City and county crews are gearing up to prepare for what could be the worst snow storm since 1988, according to the National Weather Service..
Snow is expected to move into the area around Sunday afternoon, with it getting increasingly heavy after 6 p.m., said meteorologist Ryan Husted with the National Weather Service. About 3 to 5 inches of snow are expected, however, Husted said if snow bands settle on top of Oxford, more than 6 inches could fall in the LOU area. (January 7, 2011, Page 1A)
A strong storm cell that wreaked havoc in some parts of Mississippi took it easier on Lafayette County, according to emergency management officials.
No local reports have been made of damage due to the high winds associated with Monday night’s storm, said Oxford Emergency Coordinator Jimmy Allgood.
In Lafayette County, Emergency Coordinator David Shaw said his office received a few reports of some trees being blown down. (November 30, 2010, Page 1)
Most people think of tornados wreaking havoc in the spring as warm air coming up from the gulf tangles with the cold air left over from the winter.
However, November is another peak time for tornados to strike north Mississippi as the incoming cold fronts from the north greet the warmer air left over from the summer months.
To keep Mississippians on their toes and avoid injury during possible fall tornados, the Mississippi Emergency Management Agency will conduct a statewide tornado drill Wednesday to make sure all residents are prepared.
The National Weather Service offices will conduct the tornado drill using the National Oceanic and Atmospheric Administration weather radio routine weekly test at 9:15 a.m. Wednesday. (October 19, 2010, Page 1)
Mother Nature opened the door Tuesday, welcoming Mr. Fall into Oxford, hopefully ending an usually warm autumn.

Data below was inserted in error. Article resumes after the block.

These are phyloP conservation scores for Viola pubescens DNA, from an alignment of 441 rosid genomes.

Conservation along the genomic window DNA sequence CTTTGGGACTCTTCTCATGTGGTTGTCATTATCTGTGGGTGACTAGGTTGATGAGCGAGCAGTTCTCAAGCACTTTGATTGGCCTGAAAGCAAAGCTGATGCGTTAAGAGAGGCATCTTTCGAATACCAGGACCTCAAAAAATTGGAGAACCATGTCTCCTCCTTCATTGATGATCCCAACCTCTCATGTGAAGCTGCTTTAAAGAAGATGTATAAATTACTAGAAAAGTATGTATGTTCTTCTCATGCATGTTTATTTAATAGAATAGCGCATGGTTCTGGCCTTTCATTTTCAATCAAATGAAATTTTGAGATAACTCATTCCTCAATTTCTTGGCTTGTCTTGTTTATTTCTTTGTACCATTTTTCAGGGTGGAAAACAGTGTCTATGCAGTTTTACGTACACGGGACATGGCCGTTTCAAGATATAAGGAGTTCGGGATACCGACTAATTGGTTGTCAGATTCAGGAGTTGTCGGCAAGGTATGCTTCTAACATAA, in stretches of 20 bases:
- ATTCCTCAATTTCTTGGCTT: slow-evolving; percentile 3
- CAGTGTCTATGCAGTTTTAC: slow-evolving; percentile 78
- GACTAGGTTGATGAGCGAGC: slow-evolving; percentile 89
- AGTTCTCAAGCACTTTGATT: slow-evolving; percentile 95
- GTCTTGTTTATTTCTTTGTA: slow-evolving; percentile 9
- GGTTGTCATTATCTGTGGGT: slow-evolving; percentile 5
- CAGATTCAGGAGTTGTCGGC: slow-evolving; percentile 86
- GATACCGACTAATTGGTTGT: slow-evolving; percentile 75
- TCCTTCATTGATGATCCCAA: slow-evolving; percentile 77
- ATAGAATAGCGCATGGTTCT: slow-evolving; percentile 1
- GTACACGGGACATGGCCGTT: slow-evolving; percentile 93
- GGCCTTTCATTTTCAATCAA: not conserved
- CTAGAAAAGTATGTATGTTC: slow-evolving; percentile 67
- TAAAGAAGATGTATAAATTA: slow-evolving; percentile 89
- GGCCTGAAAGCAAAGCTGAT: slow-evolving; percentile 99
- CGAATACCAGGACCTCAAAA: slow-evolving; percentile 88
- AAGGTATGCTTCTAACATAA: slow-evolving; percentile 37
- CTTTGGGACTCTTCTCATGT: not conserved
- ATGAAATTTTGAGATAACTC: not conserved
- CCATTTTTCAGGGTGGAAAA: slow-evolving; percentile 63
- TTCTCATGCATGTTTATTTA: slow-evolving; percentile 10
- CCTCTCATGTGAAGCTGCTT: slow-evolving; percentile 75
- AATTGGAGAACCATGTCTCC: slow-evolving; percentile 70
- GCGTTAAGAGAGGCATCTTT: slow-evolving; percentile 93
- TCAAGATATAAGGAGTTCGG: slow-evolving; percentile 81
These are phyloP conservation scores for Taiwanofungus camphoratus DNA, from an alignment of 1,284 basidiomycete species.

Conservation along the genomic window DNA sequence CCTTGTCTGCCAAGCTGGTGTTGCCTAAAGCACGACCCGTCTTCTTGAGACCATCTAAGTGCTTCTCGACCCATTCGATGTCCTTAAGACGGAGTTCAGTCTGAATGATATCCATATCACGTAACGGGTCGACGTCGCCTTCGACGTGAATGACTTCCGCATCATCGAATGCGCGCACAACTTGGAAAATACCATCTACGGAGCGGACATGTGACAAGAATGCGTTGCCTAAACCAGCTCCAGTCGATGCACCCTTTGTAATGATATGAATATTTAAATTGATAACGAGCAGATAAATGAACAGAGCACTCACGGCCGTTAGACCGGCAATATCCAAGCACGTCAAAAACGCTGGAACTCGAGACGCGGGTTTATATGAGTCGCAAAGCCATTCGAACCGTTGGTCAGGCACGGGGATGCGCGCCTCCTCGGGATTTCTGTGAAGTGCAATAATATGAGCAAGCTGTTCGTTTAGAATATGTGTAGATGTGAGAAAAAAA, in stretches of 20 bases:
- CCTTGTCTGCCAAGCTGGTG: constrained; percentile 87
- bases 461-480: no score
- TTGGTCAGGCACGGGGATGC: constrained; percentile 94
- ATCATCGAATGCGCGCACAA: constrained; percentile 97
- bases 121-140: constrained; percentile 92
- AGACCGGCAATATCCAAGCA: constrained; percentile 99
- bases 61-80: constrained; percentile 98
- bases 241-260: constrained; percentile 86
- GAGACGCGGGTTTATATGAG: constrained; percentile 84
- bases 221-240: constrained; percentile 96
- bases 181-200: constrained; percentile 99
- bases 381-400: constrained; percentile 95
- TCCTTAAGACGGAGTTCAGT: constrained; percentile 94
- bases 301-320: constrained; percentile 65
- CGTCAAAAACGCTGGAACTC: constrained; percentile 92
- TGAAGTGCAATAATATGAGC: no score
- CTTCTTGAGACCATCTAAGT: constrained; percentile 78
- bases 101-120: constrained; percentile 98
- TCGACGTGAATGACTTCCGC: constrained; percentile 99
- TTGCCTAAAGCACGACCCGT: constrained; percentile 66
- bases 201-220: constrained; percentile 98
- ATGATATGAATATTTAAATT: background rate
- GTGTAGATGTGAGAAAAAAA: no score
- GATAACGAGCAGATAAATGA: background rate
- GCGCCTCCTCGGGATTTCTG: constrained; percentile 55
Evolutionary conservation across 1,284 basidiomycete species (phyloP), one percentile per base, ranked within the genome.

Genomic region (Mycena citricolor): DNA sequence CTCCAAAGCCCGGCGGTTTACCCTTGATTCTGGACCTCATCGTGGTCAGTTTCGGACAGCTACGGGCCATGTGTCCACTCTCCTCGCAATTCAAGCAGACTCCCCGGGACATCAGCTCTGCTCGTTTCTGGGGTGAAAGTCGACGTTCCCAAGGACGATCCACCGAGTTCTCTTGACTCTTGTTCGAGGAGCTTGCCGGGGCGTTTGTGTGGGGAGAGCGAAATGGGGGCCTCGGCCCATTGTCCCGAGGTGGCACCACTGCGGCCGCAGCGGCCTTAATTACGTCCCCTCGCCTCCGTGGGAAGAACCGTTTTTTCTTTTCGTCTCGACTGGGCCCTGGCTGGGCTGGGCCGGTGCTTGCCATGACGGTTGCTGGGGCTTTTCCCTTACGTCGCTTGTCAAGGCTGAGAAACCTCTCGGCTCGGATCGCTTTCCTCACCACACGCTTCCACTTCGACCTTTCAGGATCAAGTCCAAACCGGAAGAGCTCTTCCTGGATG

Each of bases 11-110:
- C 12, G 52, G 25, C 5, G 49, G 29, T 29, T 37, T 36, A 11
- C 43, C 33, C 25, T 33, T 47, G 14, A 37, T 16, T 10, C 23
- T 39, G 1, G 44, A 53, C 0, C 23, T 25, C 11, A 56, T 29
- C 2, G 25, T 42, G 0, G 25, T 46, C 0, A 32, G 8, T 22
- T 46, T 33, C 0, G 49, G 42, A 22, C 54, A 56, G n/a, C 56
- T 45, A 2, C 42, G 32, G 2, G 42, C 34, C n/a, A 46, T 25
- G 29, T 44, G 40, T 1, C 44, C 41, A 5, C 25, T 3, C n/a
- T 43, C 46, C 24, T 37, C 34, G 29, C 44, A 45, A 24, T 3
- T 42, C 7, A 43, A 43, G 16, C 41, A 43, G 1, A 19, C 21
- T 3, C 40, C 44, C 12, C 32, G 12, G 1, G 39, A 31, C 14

Fall announced his arrival in a big way, too, causing thunderstorms and reports of pea-sized hail in the College Hill area.
The storms blew down several trees and knocked down some power lines around Oxford and Lafayette County, causing sporadic power outages around the area. However the rain did little to alleviate dry conditions around the county. (October 13, 2010, Page 3)
During its regular meeting Monday, the Lafayette County Board of Supervisors invoked a burn ban for the county due to dry conditions.
The ban is in effect until Nov. 1, although it could be lifted sooner if conditions improve sufficiently.
County officials were hoping to get an official burn ban in place for Lafayette County this morning at a special meeting of the Board of Supervisors; however, not enough supervisors were at the meeting to reach the quorum needed to approve the ban.
Three out of five supervisors are necessary to vote on anything official. Supervisors Robert Blackmon and Lloyd Oliphant were the only supervisors present at the meeting.
The item will be placed on the agenda for Monday’s regular meeting at 9 a.m. at the Chancery Building. (September 30, 2010, Page 1)
If the sound of a tornado drill immediately gets your blood pumping, you might be a good candidate for the upcoming Basic Storm Spotter Class, presented by meteorologists with the National Weather Service.
The class, free of charge, will be held at 6:30 p.m. Tuesday at the Lafayette County Volunteer Fire Central Station. No registration is required. (September 10, 2010, Page 2A)
It’s not your imagination — it’s hot.
In fact, it’s really hot.
According to the National Weather Service, this summer has been the hottest summer since 1953. The hottest summer was 1952, followed by 1943, 1934 and 1953. (July 30, 2010, Page 5A)
Thanks to grants being offered by Mississippi Emergency Management Agency, finding a safe place away from tornadoes will be much easier for those who take advantage of a program that reimburses residents up to $4,000 to help build a safe storm shelter on their property. (July 26, 2010, Page 1)